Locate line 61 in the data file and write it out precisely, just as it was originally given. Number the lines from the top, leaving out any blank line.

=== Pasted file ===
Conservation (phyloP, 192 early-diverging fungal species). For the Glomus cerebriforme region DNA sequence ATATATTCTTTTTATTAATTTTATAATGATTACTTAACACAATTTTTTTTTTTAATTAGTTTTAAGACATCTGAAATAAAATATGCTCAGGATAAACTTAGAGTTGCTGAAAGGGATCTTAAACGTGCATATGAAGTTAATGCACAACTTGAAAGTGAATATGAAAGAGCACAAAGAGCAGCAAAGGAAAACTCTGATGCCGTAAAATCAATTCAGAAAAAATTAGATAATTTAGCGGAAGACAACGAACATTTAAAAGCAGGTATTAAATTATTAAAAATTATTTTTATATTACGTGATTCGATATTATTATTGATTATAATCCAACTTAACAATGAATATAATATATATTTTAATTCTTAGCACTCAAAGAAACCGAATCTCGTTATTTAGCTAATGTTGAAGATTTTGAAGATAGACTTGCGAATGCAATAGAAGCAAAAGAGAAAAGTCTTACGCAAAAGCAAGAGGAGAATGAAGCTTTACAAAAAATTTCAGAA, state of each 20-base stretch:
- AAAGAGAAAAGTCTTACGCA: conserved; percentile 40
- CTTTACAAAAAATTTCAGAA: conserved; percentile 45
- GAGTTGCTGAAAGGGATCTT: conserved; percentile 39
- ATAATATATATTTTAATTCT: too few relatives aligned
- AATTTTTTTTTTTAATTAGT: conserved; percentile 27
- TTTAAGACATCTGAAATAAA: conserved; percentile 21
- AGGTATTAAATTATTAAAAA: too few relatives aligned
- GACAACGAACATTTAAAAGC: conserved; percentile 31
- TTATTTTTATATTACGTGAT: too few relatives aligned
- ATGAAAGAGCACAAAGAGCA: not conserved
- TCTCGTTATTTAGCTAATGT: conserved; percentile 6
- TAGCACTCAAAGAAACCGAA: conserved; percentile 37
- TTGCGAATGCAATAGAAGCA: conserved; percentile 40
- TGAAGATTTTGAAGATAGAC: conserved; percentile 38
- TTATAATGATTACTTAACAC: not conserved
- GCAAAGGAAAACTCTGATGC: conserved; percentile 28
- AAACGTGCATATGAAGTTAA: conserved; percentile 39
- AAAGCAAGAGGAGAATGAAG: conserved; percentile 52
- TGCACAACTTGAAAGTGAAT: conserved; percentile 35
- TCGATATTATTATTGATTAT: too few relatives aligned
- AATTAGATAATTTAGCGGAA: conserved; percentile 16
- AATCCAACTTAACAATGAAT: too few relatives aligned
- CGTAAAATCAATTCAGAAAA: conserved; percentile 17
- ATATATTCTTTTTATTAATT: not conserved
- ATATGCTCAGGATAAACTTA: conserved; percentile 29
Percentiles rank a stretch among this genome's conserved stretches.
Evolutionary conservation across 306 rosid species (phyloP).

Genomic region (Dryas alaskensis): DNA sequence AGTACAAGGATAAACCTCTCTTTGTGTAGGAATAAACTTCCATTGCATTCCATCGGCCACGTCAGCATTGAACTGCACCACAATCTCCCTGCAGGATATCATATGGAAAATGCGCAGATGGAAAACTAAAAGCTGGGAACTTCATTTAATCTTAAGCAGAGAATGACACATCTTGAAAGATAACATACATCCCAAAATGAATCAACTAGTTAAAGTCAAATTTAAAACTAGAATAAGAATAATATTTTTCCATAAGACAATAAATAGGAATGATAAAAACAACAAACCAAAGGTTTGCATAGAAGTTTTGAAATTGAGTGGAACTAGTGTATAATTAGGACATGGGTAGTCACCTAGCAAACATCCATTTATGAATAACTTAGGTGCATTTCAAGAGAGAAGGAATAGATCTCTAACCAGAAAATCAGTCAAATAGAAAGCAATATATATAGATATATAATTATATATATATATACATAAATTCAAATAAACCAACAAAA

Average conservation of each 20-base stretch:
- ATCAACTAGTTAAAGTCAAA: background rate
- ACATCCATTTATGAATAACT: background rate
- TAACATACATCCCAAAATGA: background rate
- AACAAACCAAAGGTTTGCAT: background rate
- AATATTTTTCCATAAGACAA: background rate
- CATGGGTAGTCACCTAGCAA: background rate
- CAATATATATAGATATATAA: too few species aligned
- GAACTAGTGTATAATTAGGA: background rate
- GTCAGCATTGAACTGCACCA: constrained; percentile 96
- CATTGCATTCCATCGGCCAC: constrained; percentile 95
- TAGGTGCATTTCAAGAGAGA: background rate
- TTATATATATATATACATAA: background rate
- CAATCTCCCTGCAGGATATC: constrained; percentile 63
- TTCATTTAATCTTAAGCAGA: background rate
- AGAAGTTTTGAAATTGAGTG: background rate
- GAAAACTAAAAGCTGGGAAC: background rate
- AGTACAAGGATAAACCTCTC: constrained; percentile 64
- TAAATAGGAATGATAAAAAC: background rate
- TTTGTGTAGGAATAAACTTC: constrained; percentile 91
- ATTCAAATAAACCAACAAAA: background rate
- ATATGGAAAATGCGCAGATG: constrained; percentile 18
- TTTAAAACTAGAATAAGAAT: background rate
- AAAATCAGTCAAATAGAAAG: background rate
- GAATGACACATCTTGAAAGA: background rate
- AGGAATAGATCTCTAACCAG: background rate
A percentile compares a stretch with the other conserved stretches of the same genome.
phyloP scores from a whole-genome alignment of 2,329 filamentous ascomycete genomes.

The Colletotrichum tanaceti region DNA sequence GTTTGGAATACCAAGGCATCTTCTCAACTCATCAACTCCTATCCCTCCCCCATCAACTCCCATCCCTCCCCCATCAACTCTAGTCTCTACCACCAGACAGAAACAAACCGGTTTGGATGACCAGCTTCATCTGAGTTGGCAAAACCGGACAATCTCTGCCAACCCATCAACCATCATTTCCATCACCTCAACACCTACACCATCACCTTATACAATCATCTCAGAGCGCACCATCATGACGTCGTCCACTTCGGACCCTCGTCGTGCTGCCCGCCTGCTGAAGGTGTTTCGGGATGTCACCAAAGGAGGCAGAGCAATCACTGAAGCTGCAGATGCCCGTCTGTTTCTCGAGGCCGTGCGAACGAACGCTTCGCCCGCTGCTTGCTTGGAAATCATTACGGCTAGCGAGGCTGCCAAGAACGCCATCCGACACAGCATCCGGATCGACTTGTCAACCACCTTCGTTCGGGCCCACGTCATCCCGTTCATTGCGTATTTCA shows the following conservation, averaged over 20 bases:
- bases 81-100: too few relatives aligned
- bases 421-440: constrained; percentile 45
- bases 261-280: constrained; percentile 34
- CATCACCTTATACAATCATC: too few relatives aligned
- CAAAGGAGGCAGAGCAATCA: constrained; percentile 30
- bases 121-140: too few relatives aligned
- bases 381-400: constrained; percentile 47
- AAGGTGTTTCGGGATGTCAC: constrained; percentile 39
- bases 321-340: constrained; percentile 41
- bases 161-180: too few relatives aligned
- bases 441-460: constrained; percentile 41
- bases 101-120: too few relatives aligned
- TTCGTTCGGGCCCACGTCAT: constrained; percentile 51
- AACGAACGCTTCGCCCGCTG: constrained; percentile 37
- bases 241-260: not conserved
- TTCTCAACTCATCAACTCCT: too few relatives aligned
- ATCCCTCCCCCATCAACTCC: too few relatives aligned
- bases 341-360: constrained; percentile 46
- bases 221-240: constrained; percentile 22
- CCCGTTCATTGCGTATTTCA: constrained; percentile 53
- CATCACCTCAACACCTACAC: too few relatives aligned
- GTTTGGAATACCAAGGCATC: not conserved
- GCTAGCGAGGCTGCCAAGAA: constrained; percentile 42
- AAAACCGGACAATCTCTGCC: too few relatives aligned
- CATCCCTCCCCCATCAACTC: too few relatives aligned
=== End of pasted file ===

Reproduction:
- bases 261-280: constrained; percentile 34